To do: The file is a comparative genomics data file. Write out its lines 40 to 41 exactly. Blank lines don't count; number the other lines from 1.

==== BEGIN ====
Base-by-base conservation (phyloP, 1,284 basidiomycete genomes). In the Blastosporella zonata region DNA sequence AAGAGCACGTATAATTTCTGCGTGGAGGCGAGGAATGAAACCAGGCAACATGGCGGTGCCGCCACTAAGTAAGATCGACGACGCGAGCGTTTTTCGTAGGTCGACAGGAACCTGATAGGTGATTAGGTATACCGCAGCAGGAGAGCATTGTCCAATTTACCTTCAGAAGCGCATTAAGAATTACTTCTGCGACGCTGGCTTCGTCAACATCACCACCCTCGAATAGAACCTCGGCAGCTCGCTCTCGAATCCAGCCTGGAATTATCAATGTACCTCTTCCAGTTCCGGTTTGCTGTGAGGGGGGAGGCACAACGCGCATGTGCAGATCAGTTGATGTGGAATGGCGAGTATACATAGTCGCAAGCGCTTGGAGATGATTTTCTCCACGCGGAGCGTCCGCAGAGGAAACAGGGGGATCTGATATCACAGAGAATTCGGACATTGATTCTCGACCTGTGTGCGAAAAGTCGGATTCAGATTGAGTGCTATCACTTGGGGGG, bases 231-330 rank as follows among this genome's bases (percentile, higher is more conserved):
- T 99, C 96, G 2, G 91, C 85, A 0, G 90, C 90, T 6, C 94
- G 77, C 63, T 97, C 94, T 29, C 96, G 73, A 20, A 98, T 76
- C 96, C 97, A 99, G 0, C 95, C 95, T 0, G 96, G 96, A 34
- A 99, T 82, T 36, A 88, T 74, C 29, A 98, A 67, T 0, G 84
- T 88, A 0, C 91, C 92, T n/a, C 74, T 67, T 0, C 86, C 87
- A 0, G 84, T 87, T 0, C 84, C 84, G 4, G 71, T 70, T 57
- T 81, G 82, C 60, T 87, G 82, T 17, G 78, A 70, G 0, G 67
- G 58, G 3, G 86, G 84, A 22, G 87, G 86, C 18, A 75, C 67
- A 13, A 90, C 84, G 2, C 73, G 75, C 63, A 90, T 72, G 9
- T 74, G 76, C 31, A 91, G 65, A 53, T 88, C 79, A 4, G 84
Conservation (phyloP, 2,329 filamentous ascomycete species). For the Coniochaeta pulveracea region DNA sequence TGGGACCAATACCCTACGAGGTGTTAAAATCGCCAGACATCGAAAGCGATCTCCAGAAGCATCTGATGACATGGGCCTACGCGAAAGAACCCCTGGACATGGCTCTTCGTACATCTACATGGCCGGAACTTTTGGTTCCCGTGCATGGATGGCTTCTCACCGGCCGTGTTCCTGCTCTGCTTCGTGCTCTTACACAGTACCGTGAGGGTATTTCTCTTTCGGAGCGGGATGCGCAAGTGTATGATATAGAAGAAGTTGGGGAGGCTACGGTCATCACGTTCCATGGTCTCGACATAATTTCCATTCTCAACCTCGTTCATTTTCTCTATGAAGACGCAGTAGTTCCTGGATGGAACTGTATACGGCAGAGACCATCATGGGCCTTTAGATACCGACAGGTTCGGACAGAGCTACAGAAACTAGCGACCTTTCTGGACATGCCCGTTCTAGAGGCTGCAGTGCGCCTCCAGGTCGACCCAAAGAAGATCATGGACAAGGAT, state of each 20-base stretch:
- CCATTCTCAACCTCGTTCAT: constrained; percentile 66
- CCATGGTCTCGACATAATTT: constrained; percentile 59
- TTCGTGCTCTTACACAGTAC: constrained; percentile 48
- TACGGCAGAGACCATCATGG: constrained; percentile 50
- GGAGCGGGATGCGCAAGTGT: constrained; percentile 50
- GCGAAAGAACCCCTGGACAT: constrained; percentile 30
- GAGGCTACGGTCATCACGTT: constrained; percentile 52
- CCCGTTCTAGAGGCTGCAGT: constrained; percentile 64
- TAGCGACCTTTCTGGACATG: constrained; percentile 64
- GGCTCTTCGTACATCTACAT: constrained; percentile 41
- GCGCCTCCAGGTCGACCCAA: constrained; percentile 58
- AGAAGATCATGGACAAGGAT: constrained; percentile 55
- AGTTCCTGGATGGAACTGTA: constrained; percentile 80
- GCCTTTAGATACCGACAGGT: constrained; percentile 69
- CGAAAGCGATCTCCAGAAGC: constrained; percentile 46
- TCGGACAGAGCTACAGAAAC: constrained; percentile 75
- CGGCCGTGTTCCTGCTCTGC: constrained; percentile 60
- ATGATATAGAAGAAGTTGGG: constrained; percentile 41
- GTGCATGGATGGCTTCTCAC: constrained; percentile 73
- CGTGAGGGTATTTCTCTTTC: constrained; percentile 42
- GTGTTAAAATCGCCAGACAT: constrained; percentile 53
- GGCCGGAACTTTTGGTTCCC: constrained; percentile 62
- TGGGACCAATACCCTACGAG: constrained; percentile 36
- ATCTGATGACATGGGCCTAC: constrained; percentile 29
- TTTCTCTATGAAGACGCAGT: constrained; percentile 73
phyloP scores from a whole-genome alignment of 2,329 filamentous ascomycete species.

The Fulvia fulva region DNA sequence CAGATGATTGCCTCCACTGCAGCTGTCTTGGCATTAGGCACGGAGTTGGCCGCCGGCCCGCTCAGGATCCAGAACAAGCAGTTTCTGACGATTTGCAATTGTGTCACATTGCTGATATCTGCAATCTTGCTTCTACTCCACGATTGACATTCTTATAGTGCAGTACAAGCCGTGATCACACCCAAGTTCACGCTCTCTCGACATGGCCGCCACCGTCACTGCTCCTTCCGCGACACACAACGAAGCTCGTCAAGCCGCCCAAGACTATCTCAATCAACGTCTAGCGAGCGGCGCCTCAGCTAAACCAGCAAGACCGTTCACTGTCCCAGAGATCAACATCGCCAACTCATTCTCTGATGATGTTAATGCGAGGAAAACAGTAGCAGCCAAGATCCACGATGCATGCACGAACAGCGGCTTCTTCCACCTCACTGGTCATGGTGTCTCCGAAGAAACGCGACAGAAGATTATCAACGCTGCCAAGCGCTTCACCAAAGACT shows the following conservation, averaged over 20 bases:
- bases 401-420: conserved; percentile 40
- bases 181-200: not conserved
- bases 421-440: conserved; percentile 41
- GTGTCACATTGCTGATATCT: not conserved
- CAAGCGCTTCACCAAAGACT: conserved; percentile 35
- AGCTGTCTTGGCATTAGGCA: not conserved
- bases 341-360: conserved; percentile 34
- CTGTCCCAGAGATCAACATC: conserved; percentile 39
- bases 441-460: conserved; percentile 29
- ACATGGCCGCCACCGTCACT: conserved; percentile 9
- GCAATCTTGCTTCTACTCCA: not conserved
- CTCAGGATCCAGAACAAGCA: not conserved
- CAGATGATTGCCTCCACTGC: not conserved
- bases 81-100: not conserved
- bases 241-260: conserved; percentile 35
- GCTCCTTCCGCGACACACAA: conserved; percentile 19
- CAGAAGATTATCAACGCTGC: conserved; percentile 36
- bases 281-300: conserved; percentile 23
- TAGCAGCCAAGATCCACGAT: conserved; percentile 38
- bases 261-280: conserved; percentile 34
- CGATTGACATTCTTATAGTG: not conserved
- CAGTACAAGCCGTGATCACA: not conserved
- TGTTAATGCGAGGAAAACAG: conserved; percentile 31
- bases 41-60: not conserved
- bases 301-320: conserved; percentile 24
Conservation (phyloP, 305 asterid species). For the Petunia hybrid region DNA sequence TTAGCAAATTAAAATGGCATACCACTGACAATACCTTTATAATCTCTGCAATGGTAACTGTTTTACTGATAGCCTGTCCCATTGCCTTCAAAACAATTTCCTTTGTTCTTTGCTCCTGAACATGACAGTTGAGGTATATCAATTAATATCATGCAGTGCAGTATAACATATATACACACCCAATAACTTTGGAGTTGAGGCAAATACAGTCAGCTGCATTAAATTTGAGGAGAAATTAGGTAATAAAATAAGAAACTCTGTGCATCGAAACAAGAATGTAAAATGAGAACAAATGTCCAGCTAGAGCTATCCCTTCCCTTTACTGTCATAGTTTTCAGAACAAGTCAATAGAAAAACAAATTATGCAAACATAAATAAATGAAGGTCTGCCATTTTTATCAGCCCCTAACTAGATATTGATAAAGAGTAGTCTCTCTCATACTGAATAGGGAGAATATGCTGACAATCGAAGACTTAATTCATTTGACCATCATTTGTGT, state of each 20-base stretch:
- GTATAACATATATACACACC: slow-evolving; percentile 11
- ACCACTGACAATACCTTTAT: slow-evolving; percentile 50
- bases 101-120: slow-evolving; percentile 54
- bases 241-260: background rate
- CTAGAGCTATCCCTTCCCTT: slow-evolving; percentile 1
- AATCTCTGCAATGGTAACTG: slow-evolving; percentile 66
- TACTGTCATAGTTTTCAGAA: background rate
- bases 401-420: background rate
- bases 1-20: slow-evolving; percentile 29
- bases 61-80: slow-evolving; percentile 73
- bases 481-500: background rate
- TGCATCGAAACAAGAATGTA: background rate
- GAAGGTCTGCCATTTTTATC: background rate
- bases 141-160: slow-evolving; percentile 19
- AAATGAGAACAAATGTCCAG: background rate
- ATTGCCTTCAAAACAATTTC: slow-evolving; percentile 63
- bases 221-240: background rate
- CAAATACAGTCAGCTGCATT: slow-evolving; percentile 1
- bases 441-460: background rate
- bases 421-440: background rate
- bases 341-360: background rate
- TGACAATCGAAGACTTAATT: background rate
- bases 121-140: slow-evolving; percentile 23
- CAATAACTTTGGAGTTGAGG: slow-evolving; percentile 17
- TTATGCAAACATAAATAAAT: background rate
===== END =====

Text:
- bases 401-420: conserved; percentile 40
- bases 181-200: not conserved